Our next stop was the main attraction of the day located at the foot of the Hassan Volcano- the longest valley on Cappadocia named the Ihlara Valley. The Ihlara valley is the longest, deepest and largest canyon in Cappadocia. The valley was 14kms long and we were dropped at the 3kms point, after which we had to go down about 200 wooden stairs to reach the valley floor. Before starting our hike, we visited the Ağaçaltı Cave Church dating back to the 4th Century. It was full of fascinating paintings from the 10th century. We had to hike about 4kms along with the valley river which made the walk more pleasant. We were surrounded by towering cliffs and the ruins of 1500-year old caves. After a 3kms walk, we were served a well earned lunch at a small restaurant within the valley.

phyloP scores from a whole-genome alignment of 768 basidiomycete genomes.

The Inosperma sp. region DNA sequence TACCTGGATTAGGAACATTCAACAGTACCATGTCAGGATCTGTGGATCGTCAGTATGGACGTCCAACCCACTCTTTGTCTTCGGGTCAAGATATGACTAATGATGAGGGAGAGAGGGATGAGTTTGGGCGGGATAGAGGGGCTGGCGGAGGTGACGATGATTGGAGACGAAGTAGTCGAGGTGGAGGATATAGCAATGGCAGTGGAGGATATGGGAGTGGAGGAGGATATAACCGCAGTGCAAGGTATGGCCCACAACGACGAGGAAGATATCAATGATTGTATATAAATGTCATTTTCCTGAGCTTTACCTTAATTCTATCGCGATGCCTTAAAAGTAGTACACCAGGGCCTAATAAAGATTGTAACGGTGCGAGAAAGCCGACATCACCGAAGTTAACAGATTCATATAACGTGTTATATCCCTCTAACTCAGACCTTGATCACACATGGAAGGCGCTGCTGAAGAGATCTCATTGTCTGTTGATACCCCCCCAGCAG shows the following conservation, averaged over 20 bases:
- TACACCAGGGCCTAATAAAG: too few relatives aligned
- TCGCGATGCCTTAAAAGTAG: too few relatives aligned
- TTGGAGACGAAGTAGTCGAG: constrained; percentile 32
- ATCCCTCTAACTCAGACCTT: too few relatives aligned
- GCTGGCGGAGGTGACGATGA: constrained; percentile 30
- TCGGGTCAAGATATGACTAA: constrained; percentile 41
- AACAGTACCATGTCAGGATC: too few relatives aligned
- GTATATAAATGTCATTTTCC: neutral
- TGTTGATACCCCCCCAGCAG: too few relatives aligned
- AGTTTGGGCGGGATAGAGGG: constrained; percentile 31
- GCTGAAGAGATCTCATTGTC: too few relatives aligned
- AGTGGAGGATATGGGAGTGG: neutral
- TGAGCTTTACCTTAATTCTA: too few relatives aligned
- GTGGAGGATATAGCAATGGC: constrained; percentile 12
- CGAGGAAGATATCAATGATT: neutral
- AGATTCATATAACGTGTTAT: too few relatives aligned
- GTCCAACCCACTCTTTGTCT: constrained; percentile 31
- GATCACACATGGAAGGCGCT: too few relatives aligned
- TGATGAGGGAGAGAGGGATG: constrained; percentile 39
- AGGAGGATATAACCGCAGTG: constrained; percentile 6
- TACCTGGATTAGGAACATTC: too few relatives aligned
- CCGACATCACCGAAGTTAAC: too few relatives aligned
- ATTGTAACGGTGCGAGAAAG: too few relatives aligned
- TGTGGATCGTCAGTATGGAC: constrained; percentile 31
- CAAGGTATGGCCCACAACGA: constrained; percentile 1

After 20 minutes of driving, we reached the base of a Greek Village holding cone shaped cliffs. As we walked up to the cliff, we passed through some fairy chimneys. We stopped at a view point where our guide explained the layout of the village and some historical stories about the same. The village monastery was dated back to the 8th-10th century and included a missionary school, a living area, and at least one church. Massive interconnected rooms carved with old paintings had been designed in such a way that despite of providing the least exposure of the outside, they were liveable. The area is also famously mistaken for the shooting spot for some scenes from the famous Star Wars Series film but our guide reassured us that there was no truth in it and it was just rumoured so because of the similarity in the landscapes.